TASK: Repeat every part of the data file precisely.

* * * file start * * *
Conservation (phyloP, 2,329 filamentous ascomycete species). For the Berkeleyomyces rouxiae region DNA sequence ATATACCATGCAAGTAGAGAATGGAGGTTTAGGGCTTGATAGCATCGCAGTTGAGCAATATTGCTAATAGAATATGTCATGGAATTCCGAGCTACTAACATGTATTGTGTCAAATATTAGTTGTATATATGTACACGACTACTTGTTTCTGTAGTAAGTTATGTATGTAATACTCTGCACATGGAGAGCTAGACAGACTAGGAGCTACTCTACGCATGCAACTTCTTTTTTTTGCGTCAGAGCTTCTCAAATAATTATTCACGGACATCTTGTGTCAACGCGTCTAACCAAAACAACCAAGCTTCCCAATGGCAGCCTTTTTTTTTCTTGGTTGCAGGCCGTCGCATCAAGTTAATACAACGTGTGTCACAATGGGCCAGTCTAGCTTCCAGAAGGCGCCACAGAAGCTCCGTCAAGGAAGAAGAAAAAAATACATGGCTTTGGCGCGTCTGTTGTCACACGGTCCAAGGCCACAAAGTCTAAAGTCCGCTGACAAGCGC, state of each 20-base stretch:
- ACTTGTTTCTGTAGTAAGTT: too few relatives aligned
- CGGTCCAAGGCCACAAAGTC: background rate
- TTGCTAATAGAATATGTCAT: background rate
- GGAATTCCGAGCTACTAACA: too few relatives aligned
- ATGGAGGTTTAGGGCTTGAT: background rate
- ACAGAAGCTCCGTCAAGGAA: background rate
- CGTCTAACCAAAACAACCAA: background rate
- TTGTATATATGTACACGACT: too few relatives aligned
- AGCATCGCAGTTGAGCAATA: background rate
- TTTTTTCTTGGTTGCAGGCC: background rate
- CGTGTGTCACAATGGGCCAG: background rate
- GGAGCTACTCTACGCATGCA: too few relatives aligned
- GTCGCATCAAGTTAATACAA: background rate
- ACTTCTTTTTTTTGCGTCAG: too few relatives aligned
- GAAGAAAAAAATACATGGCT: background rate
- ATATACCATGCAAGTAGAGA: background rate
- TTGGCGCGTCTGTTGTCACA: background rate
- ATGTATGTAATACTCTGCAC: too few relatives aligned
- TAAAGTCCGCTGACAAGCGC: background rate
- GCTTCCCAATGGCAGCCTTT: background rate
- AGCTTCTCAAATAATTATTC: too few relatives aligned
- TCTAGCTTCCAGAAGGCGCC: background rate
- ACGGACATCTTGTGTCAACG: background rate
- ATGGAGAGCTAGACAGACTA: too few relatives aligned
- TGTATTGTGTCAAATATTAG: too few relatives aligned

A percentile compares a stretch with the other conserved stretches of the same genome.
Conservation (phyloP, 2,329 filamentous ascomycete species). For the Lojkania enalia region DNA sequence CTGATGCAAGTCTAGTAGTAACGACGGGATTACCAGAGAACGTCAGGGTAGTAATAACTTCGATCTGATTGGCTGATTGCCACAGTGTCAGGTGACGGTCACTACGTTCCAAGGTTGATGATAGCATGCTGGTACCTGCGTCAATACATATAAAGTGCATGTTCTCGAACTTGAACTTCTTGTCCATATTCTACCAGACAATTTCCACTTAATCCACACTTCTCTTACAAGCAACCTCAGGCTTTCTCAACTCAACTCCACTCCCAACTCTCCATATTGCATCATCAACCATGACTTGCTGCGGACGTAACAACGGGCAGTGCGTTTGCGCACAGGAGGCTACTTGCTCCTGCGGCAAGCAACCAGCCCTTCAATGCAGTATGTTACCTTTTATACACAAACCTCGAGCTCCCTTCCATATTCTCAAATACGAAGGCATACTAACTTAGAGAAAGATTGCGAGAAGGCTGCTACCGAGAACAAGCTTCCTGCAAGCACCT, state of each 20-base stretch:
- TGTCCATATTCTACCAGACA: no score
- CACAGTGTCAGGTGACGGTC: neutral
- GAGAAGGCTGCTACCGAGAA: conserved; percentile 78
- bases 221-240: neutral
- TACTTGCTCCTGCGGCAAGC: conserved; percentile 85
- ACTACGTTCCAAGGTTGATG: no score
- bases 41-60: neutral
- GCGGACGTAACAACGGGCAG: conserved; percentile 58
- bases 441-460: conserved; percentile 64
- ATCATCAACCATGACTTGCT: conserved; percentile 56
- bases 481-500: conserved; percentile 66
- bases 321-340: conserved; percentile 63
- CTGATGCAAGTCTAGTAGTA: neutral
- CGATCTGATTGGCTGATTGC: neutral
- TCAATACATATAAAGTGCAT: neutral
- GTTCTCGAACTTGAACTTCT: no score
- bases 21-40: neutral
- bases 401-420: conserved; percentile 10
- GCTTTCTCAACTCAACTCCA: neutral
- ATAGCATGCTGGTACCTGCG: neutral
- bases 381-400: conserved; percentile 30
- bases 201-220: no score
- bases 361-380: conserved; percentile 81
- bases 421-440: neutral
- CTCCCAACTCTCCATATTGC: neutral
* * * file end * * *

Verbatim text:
Conservation (phyloP, 2,329 filamentous ascomycete species). For the Berkeleyomyces rouxiae region DNA sequence ATATACCATGCAAGTAGAGAATGGAGGTTTAGGGCTTGATAGCATCGCAGTTGAGCAATATTGCTAATAGAATATGTCATGGAATTCCGAGCTACTAACATGTATTGTGTCAAATATTAGTTGTATATATGTACACGACTACTTGTTTCTGTAGTAAGTTATGTATGTAATACTCTGCACATGGAGAGCTAGACAGACTAGGAGCTACTCTACGCATGCAACTTCTTTTTTTTGCGTCAGAGCTTCTCAAATAATTATTCACGGACATCTTGTGTCAACGCGTCTAACCAAAACAACCAAGCTTCCCAATGGCAGCCTTTTTTTTTCTTGGTTGCAGGCCGTCGCATCAAGTTAATACAACGTGTGTCACAATGGGCCAGTCTAGCTTCCAGAAGGCGCCACAGAAGCTCCGTCAAGGAAGAAGAAAAAAATACATGGCTTTGGCGCGTCTGTTGTCACACGGTCCAAGGCCACAAAGTCTAAAGTCCGCTGACAAGCGC, state of each 20-base stretch:
- ACTTGTTTCTGTAGTAAGTT: too few relatives aligned
- CGGTCCAAGGCCACAAAGTC: background rate
- TTGCTAATAGAATATGTCAT: background rate
- GGAATTCCGAGCTACTAACA: too few relatives aligned
- ATGGAGGTTTAGGGCTTGAT: background rate
- ACAGAAGCTCCGTCAAGGAA: background rate
- CGTCTAACCAAAACAACCAA: background rate
- TTGTATATATGTACACGACT: too few relatives aligned
- AGCATCGCAGTTGAGCAATA: background rate
- TTTTTTCTTGGTTGCAGGCC: background rate
- CGTGTGTCACAATGGGCCAG: background rate
- GGAGCTACTCTACGCATGCA: too few relatives aligned
- GTCGCATCAAGTTAATACAA: background rate
- ACTTCTTTTTTTTGCGTCAG: too few relatives aligned
- GAAGAAAAAAATACATGGCT: background rate
- ATATACCATGCAAGTAGAGA: background rate
- TTGGCGCGTCTGTTGTCACA: background rate
- ATGTATGTAATACTCTGCAC: too few relatives aligned
- TAAAGTCCGCTGACAAGCGC: background rate
- GCTTCCCAATGGCAGCCTTT: background rate
- AGCTTCTCAAATAATTATTC: too few relatives aligned
- TCTAGCTTCCAGAAGGCGCC: background rate
- ACGGACATCTTGTGTCAACG: background rate
- ATGGAGAGCTAGACAGACTA: too few relatives aligned
- TGTATTGTGTCAAATATTAG: too few relatives aligned

A percentile compares a stretch with the other conserved stretches of the same genome.
Conservation (phyloP, 2,329 filamentous ascomycete species). For the Lojkania enalia region DNA sequence CTGATGCAAGTCTAGTAGTAACGACGGGATTACCAGAGAACGTCAGGGTAGTAATAACTTCGATCTGATTGGCTGATTGCCACAGTGTCAGGTGACGGTCACTACGTTCCAAGGTTGATGATAGCATGCTGGTACCTGCGTCAATACATATAAAGTGCATGTTCTCGAACTTGAACTTCTTGTCCATATTCTACCAGACAATTTCCACTTAATCCACACTTCTCTTACAAGCAACCTCAGGCTTTCTCAACTCAACTCCACTCCCAACTCTCCATATTGCATCATCAACCATGACTTGCTGCGGACGTAACAACGGGCAGTGCGTTTGCGCACAGGAGGCTACTTGCTCCTGCGGCAAGCAACCAGCCCTTCAATGCAGTATGTTACCTTTTATACACAAACCTCGAGCTCCCTTCCATATTCTCAAATACGAAGGCATACTAACTTAGAGAAAGATTGCGAGAAGGCTGCTACCGAGAACAAGCTTCCTGCAAGCACCT, state of each 20-base stretch:
- TGTCCATATTCTACCAGACA: no score
- CACAGTGTCAGGTGACGGTC: neutral
- GAGAAGGCTGCTACCGAGAA: conserved; percentile 78
- bases 221-240: neutral
- TACTTGCTCCTGCGGCAAGC: conserved; percentile 85
- ACTACGTTCCAAGGTTGATG: no score
- bases 41-60: neutral
- GCGGACGTAACAACGGGCAG: conserved; percentile 58
- bases 441-460: conserved; percentile 64
- ATCATCAACCATGACTTGCT: conserved; percentile 56
- bases 481-500: conserved; percentile 66
- bases 321-340: conserved; percentile 63
- CTGATGCAAGTCTAGTAGTA: neutral
- CGATCTGATTGGCTGATTGC: neutral
- TCAATACATATAAAGTGCAT: neutral
- GTTCTCGAACTTGAACTTCT: no score
- bases 21-40: neutral
- bases 401-420: conserved; percentile 10
- GCTTTCTCAACTCAACTCCA: neutral
- ATAGCATGCTGGTACCTGCG: neutral
- bases 381-400: conserved; percentile 30
- bases 201-220: no score
- bases 361-380: conserved; percentile 81
- bases 421-440: neutral
- CTCCCAACTCTCCATATTGC: neutral